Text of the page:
Photographing the Milky Way
Night Sky Photography
Today's modern cameras, from a full frame to a micro 4/3, are all capable of capturing spectacular images of the night sky. Professionals would suggest that a full frame camera would be the best choice for gulping large amounts of low light imagery onto the sensor. However as long as the camera is capable of taking RAW images and has a manual shooting mode, it will likely be perfectly suitable for all but the most professional images. A fast lens is at least half the equation in getting good star photos.
Astrophotography has never been more accessible to the average person who wants to take photos of heavenly bodies. The Milky Way is a favorite astronomical phenomenon that is seemingly difficult to photograph yet in reality is quite easy given the correct technique and a few pieces of necessary equipment.
My gear for photographing the starry night is not much different than any other time I might be doing creative nighttime photography. My kit includes:
- Digital camera capable of manual mode.
- A fast lens. I use an f/2.8 to collect as much light as possible.
- Tripod. Not an option. A carbon fiber model is best on a cold nights.
- Remote trigger to avoid camera shake.
- A flashlight is handy. I use either a blue or red filter to keep my night vision in tact.
It is difficult enough trying to pull in enough star light given the inconvenience of dark locations. Not using a fast lens can make it even more of a challenge. You can certainly give it a go with your all-purpose kit lens but the results will not be as spectacular as it could be with a fast lens.
I suggest using at least an f/2.8. The wider the angle of the lens the better as well. Obviously there are dedicated astrophotography lenses. Some will drain your wallet and others from thrid party lens manufacturers are fairly affordable. Look to Rokinon for affordability. Regardless, using the fastest wide angle lens that your budget can afford is the best option.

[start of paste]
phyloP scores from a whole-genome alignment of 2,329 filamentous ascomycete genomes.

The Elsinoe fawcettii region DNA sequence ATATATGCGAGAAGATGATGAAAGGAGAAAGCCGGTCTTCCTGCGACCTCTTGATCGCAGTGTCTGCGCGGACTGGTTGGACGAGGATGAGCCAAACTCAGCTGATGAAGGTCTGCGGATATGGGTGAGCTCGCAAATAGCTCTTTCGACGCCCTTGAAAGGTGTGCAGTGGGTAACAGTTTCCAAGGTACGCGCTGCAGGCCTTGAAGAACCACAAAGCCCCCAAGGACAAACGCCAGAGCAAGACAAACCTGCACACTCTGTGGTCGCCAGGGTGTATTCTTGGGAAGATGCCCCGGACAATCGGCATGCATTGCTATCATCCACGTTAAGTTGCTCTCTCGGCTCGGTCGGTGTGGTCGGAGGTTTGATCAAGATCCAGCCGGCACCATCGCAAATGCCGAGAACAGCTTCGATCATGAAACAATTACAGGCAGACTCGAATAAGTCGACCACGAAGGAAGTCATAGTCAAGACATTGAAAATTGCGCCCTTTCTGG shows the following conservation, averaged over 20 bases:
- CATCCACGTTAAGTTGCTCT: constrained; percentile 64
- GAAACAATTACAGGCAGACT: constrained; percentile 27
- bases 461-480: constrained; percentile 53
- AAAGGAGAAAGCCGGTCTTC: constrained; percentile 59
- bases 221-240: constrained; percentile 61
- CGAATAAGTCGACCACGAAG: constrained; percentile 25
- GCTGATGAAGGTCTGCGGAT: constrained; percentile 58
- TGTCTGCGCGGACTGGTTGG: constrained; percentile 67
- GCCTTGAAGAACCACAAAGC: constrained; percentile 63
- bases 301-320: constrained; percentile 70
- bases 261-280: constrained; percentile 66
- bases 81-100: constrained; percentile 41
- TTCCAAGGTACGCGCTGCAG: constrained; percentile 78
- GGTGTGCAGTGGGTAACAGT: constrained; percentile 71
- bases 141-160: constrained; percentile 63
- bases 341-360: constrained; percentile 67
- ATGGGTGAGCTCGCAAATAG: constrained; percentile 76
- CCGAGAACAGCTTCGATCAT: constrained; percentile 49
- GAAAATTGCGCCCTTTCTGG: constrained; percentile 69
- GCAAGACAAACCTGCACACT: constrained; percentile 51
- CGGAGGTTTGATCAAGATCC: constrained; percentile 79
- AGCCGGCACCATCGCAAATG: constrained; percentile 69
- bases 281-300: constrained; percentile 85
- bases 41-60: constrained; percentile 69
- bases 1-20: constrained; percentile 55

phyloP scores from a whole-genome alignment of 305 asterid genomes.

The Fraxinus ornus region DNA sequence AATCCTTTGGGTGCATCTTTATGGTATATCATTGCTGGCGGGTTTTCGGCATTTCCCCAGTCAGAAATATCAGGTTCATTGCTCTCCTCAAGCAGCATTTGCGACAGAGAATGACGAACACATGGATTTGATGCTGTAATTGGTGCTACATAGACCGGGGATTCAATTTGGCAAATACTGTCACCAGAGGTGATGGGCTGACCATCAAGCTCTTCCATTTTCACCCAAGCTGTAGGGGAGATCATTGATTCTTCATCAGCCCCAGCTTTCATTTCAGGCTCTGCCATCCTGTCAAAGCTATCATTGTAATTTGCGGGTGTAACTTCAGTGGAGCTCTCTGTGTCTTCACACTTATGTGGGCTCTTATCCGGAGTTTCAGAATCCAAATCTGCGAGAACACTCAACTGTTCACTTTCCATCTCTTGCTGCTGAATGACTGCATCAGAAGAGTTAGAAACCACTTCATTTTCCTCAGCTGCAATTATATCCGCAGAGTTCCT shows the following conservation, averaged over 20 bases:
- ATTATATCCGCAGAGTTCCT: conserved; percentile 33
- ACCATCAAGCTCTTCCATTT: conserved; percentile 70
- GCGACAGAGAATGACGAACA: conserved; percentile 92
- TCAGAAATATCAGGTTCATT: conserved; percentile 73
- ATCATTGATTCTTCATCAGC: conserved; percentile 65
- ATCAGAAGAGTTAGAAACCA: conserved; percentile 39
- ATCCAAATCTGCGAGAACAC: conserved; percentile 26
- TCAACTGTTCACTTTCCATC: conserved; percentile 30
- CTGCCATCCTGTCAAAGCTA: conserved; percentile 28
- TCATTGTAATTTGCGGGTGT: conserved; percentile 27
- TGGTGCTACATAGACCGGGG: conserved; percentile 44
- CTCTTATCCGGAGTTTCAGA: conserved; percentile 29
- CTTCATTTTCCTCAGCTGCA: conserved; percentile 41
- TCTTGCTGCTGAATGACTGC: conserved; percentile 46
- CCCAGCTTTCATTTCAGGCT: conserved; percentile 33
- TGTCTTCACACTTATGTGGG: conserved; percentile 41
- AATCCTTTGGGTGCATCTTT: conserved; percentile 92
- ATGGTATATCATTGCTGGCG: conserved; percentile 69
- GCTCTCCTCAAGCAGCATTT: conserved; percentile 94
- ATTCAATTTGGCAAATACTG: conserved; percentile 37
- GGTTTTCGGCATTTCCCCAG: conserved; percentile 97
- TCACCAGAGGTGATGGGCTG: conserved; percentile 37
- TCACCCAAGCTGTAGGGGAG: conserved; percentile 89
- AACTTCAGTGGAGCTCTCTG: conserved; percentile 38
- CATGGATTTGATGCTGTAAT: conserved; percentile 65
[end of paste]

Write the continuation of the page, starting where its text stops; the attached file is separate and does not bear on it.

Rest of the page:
I have used a 50mm f/1.4 on a crop sensor frame with fairly decent results. You are not going to fit a huge expanse of the milky way into the frame but it will produce some nice results nonetheless.
If I find myself in a particularly dark sky location, which is not typical in the eastern portion of the United States unfortunately, I have no issue using a micro 4/3 camera with a 35mm equivalent lens of 24-70mm.
Milky Way Composition
The darker the sky the better. It will be incredibly difficult to take an average camera to a downtown park and expect to get sensational images of the Milky Way. There is just too much light pollution. Distant light pollution on the horizon can actually be interesting. It can provide a separation of earth and sky in the image. However, in your immediate vicinity it is best t have as much darkness as possible. Basically, if you can see the Milky Way from your location then you can photograph it.
If possible it a truly spectacular photo will have something of interesting in the foreground of the photo with the Milky Way in the background. This can be a mountain range, trees or old cars. Imagination is the only limiter in this equation.
Camera Set Up for Shooting the Milky Way
Twist the knob on the camera to Manual. Control of ISO, shutter speed and aperture are going to be necessary.
Unlike other low light photography projects like photographing lightning, or light painting, etc., the 'Bulb' mode will not be used for sharp Milky Way photos.
Turn off auto focus. Start with the ISO setting at least 6400. Set the aperture to its smallest value, i.e. f/2.8.
Look through the view finder and find a bright start to focus on. Zoom in, not the lens barrel but the camera's magnification and really dial in the sharpness. One thing to keep in mind is that infinity on your lens will not give the result expected. The images will likely be blurred. Taking the time to really focus on that pin point of light will ultimately provide the best results.
I like to use my in camera level to ensure the image is lined up with the horizon. I then set the shutter speed to 15 seconds and take a test shot. If things are looking good I then start dialing back the ISO. I try to get it back down to 3200 or below. Anything above that is fairly grainy, at least with the camera at my current disposal.
A shutter speed of 15 seconds is about as fast as the image can be taken without introducing star trails. A 30 second shutter speed will look slightly blurred. There are really outstanding photos that encourage star trails but if the goal is to take a sharp image of the Milky Way 15 seconds exposure is about all you can do and collect the light onto the sensor that is necessary.
RAW is better than JPG. This format provides far more information in the photo file. This is important to allow for greater flexibility when you pull the images into a post-processing program. I use Lightroom and Photoshop to correct the white balance, dehaze the image and add noise reduction, among other controls.
There is little magic in taking spectacular images of the Milky Way. It is a fun photography project that can be practiced with any camera with manual controls. Get outside, find a dark location and take point your camera to the heavenly bodies. The images you take will certainly be worth the effort of learning this exciting photography technique.